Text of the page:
This is an incredibly easy and inexpensive desert to make. It has a French name and because of that sounds hard/fancy/expensive. Its not. I truly believe that French cooking gets its prestige from the French language (it sounds "french") as much as from the recipe.
There are two ways to make this. You can melt dark chocolate in a double boiler and stir it into the cream, or you can take the chunks of chocolate and place them in the dish before baking.
8 egg yolks
3 1/2 cups heavy cream
1/2 cup Irish Cream (you can use Baileys but the cheaper brands are just as good)
1/2 cup sugar
2 tsp vanilla
Preheat oven to 300.
Separate egg yolks and beat them. Add vanilla to egg yolks, set aside.
Simmer cream sugar and Irish cream until the mixture is bubbly around the edges. Stir the entire time. Do not let it boil or burn. This takes between 3 to 5 min.
Pour cream mixture into eggs, slowly. Incorporate cream and eggs with a whip by hand, do not make scrambled eggs. The method is similar to making a traditional hollandaise by hand. The mixture should be smooth and creamy looking and slightly yellow or orange from the yolks. Do not over beat it or introduce air bubbles. Pour the cream mixture into ramekin dishes and place them into a bath and bake at 300 degrees for 40 to 45 min. You are looking for the custard to set and not be liquidy looking but slightly firm. At my elevation it takes about 50 min, so set a timer and check it at 40 min.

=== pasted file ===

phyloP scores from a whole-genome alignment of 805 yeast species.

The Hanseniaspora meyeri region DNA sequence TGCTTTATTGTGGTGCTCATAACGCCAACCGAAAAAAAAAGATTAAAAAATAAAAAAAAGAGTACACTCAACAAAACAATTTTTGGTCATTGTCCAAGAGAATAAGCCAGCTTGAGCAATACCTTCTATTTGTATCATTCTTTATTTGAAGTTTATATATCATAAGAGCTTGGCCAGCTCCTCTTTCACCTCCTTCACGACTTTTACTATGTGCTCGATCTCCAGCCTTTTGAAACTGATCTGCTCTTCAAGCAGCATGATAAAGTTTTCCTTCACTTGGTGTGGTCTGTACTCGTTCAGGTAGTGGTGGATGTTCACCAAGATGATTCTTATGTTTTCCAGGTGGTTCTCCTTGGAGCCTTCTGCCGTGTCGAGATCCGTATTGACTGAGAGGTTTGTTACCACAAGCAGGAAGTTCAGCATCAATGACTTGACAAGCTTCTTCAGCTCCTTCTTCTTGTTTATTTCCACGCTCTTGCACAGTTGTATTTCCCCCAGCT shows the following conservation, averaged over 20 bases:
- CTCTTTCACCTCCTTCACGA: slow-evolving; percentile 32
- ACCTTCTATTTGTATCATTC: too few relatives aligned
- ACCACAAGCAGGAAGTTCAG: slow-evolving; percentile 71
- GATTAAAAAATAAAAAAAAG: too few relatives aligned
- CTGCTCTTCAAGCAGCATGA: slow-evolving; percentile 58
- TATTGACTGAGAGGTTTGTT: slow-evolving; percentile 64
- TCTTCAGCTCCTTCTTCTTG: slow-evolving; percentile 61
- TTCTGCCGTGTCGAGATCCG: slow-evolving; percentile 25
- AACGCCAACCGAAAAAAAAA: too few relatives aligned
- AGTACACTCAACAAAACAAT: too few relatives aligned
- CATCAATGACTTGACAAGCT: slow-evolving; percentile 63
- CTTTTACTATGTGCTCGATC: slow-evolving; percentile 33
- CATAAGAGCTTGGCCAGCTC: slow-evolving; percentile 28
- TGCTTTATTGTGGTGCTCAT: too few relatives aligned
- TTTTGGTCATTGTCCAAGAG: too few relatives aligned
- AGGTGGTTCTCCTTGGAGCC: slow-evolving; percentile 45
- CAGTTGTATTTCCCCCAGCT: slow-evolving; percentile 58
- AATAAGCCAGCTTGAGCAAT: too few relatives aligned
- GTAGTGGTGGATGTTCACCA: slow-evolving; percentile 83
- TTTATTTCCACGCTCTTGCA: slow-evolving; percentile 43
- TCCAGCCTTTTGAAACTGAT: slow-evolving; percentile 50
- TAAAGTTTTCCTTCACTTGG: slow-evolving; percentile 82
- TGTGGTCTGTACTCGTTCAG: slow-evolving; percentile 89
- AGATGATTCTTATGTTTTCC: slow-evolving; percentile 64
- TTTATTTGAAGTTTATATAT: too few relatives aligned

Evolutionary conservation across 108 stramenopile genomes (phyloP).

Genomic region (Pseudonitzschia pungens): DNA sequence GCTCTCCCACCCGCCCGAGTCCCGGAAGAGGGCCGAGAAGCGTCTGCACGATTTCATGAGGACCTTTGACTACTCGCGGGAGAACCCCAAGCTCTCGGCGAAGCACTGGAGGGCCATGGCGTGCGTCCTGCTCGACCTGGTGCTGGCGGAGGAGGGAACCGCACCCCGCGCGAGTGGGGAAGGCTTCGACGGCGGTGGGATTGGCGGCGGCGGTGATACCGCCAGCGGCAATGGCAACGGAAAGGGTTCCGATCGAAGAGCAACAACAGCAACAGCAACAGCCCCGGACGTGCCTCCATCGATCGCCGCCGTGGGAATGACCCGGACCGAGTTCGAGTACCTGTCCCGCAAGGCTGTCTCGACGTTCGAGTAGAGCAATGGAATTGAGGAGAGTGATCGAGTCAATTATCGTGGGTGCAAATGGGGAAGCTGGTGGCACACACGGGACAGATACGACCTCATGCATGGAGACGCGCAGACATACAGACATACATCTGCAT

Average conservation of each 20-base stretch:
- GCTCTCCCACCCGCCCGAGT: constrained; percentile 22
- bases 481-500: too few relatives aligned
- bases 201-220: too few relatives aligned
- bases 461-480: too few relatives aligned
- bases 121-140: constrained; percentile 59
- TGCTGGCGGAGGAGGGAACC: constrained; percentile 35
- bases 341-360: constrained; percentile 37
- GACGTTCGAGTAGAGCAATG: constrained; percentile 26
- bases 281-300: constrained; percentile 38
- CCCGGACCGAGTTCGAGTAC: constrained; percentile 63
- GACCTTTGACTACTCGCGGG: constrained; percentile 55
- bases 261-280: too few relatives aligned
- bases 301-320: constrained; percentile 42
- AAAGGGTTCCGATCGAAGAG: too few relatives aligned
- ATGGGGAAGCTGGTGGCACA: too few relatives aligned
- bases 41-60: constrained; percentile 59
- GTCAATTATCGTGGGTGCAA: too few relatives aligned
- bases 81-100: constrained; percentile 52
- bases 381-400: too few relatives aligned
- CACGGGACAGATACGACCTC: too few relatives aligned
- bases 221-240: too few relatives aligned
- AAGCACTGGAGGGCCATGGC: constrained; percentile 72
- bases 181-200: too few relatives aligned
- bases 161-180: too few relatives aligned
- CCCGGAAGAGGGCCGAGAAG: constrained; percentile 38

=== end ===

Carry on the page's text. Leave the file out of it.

Chill in fridge until cold. Cover the top with a thin coating of sugar and caramelize with a blow torch, just prior to serving.
Creme Brulee is very versatile. You can experiment with tons of flavors. Here are the basic rules:
1. For every cup of liquid (cream) you need 2 egg yolks. ie 4 cups of cream = 8 eggs.
2. When you use a liqueur it can be up to 25% of the cream mixture, although I try to stick to less than that. See the above recipe, 1/2 a cup was plenty Irish cream. You're trying to create flavor not a DUI. If you use a strong liqueur like a kirsch/rum/bourbon/whiskey/brandy you need to cut the booze way back to maybe a shot.
3. Fruit is the most popular way to flavor a creme brulee. Follow the same 25% rule. The generally puree of fruit can be 25% of the cream mixture.
4. When making some forms of creme brulee, you simply "brew" the flavoring agent in the cream while it cooks. Vanilla beens in the pod are an example. Orange and lemon peel is another. I've seen it done with herbs as well.
5. If you need to make a larger batch, just keep the sugar proportional.
Experiment and have fun. If you think something might work as a recipe google it. I just did and it took me less than 5 min to find over 100 different flavors and their recipes. I'm serious about that caveat on not over doing the booze. I once made a cherry kirsch cheesecake that had a nice "burn" going down. I think we served that when we had one of the elders and his wife over for dinner. Avoid embarrassment and wrecking food, take it easy on the application of liqueur, it doesn't always come out when you cook it.
Some creme burlee you might want to try:
Rum Raisin (rehydrate the raisins in rum and pat dry)
Anise (see rule #4)
Ginger (Surprisingly popular, use crystallized ginger)
Those are just a few of the ones I've done this last year. Knock yourself out.